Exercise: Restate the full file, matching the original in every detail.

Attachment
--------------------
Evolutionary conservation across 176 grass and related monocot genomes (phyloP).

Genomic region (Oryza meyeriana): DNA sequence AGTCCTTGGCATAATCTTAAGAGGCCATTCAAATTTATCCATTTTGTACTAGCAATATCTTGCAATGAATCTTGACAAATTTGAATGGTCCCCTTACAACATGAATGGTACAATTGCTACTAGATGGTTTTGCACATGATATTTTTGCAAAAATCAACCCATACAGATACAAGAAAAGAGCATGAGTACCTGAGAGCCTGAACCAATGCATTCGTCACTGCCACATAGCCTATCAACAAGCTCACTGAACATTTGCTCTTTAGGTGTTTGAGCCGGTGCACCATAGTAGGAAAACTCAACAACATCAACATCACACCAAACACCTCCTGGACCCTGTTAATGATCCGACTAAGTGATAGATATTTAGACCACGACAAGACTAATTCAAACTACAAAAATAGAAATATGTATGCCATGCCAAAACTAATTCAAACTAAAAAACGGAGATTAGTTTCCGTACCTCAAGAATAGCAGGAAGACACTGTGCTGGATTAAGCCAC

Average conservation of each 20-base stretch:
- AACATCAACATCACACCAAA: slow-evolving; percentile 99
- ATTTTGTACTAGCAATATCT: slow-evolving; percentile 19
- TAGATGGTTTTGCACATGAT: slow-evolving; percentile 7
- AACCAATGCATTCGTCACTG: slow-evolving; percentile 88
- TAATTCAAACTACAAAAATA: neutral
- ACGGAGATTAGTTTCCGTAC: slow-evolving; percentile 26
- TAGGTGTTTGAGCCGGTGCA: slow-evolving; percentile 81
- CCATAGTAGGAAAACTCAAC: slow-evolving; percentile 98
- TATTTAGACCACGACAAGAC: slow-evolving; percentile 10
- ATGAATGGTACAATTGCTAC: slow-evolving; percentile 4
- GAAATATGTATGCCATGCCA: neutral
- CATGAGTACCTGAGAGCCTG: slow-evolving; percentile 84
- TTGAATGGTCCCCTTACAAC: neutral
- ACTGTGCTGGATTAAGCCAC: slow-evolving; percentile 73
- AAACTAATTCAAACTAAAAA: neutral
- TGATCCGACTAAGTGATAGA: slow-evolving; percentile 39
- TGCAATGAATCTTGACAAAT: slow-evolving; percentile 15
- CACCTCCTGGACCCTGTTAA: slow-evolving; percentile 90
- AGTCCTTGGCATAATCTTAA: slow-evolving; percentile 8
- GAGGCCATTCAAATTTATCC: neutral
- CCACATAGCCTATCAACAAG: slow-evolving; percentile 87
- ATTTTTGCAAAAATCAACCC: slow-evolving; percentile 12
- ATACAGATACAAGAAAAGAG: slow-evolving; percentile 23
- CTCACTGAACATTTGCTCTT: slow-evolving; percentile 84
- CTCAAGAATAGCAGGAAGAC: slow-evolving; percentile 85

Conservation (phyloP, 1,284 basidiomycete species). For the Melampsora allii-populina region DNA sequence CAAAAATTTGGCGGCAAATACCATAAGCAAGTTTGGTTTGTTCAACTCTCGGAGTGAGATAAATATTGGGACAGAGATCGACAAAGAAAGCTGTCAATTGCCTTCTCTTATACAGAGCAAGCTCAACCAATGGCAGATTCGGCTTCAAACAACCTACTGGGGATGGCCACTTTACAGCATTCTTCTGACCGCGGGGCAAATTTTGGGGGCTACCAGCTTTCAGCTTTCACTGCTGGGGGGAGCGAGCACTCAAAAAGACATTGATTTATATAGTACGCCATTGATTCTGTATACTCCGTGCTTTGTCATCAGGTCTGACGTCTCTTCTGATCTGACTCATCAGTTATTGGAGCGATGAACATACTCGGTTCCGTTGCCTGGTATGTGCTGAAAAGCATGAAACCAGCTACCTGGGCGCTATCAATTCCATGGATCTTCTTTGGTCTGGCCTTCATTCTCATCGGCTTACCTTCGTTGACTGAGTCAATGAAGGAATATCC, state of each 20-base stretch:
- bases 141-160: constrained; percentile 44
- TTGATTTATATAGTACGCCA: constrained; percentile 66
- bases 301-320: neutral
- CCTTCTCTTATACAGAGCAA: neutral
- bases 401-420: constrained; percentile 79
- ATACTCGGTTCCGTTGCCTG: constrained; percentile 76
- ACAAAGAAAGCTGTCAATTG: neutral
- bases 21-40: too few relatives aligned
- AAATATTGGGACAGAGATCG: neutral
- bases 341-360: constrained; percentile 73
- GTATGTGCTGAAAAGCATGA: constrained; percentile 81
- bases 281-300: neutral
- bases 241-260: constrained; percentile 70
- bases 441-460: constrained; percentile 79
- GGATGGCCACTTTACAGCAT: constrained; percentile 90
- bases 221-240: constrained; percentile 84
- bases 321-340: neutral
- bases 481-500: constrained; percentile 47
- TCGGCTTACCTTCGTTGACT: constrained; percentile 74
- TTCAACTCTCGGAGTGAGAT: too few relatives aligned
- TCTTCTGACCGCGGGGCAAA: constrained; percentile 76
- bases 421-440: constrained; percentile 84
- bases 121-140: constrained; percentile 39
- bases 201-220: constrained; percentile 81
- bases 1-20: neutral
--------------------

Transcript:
Evolutionary conservation across 176 grass and related monocot genomes (phyloP).

Genomic region (Oryza meyeriana): DNA sequence AGTCCTTGGCATAATCTTAAGAGGCCATTCAAATTTATCCATTTTGTACTAGCAATATCTTGCAATGAATCTTGACAAATTTGAATGGTCCCCTTACAACATGAATGGTACAATTGCTACTAGATGGTTTTGCACATGATATTTTTGCAAAAATCAACCCATACAGATACAAGAAAAGAGCATGAGTACCTGAGAGCCTGAACCAATGCATTCGTCACTGCCACATAGCCTATCAACAAGCTCACTGAACATTTGCTCTTTAGGTGTTTGAGCCGGTGCACCATAGTAGGAAAACTCAACAACATCAACATCACACCAAACACCTCCTGGACCCTGTTAATGATCCGACTAAGTGATAGATATTTAGACCACGACAAGACTAATTCAAACTACAAAAATAGAAATATGTATGCCATGCCAAAACTAATTCAAACTAAAAAACGGAGATTAGTTTCCGTACCTCAAGAATAGCAGGAAGACACTGTGCTGGATTAAGCCAC

Average conservation of each 20-base stretch:
- AACATCAACATCACACCAAA: slow-evolving; percentile 99
- ATTTTGTACTAGCAATATCT: slow-evolving; percentile 19
- TAGATGGTTTTGCACATGAT: slow-evolving; percentile 7
- AACCAATGCATTCGTCACTG: slow-evolving; percentile 88
- TAATTCAAACTACAAAAATA: neutral
- ACGGAGATTAGTTTCCGTAC: slow-evolving; percentile 26
- TAGGTGTTTGAGCCGGTGCA: slow-evolving; percentile 81
- CCATAGTAGGAAAACTCAAC: slow-evolving; percentile 98
- TATTTAGACCACGACAAGAC: slow-evolving; percentile 10
- ATGAATGGTACAATTGCTAC: slow-evolving; percentile 4
- GAAATATGTATGCCATGCCA: neutral
- CATGAGTACCTGAGAGCCTG: slow-evolving; percentile 84
- TTGAATGGTCCCCTTACAAC: neutral
- ACTGTGCTGGATTAAGCCAC: slow-evolving; percentile 73
- AAACTAATTCAAACTAAAAA: neutral
- TGATCCGACTAAGTGATAGA: slow-evolving; percentile 39
- TGCAATGAATCTTGACAAAT: slow-evolving; percentile 15
- CACCTCCTGGACCCTGTTAA: slow-evolving; percentile 90
- AGTCCTTGGCATAATCTTAA: slow-evolving; percentile 8
- GAGGCCATTCAAATTTATCC: neutral
- CCACATAGCCTATCAACAAG: slow-evolving; percentile 87
- ATTTTTGCAAAAATCAACCC: slow-evolving; percentile 12
- ATACAGATACAAGAAAAGAG: slow-evolving; percentile 23
- CTCACTGAACATTTGCTCTT: slow-evolving; percentile 84
- CTCAAGAATAGCAGGAAGAC: slow-evolving; percentile 85

Conservation (phyloP, 1,284 basidiomycete species). For the Melampsora allii-populina region DNA sequence CAAAAATTTGGCGGCAAATACCATAAGCAAGTTTGGTTTGTTCAACTCTCGGAGTGAGATAAATATTGGGACAGAGATCGACAAAGAAAGCTGTCAATTGCCTTCTCTTATACAGAGCAAGCTCAACCAATGGCAGATTCGGCTTCAAACAACCTACTGGGGATGGCCACTTTACAGCATTCTTCTGACCGCGGGGCAAATTTTGGGGGCTACCAGCTTTCAGCTTTCACTGCTGGGGGGAGCGAGCACTCAAAAAGACATTGATTTATATAGTACGCCATTGATTCTGTATACTCCGTGCTTTGTCATCAGGTCTGACGTCTCTTCTGATCTGACTCATCAGTTATTGGAGCGATGAACATACTCGGTTCCGTTGCCTGGTATGTGCTGAAAAGCATGAAACCAGCTACCTGGGCGCTATCAATTCCATGGATCTTCTTTGGTCTGGCCTTCATTCTCATCGGCTTACCTTCGTTGACTGAGTCAATGAAGGAATATCC, state of each 20-base stretch:
- bases 141-160: constrained; percentile 44
- TTGATTTATATAGTACGCCA: constrained; percentile 66
- bases 301-320: neutral
- CCTTCTCTTATACAGAGCAA: neutral
- bases 401-420: constrained; percentile 79
- ATACTCGGTTCCGTTGCCTG: constrained; percentile 76
- ACAAAGAAAGCTGTCAATTG: neutral
- bases 21-40: too few relatives aligned
- AAATATTGGGACAGAGATCG: neutral
- bases 341-360: constrained; percentile 73
- GTATGTGCTGAAAAGCATGA: constrained; percentile 81
- bases 281-300: neutral
- bases 241-260: constrained; percentile 70
- bases 441-460: constrained; percentile 79
- GGATGGCCACTTTACAGCAT: constrained; percentile 90
- bases 221-240: constrained; percentile 84
- bases 321-340: neutral
- bases 481-500: constrained; percentile 47
- TCGGCTTACCTTCGTTGACT: constrained; percentile 74
- TTCAACTCTCGGAGTGAGAT: too few relatives aligned
- TCTTCTGACCGCGGGGCAAA: constrained; percentile 76
- bases 421-440: constrained; percentile 84
- bases 121-140: constrained; percentile 39
- bases 201-220: constrained; percentile 81
- bases 1-20: neutral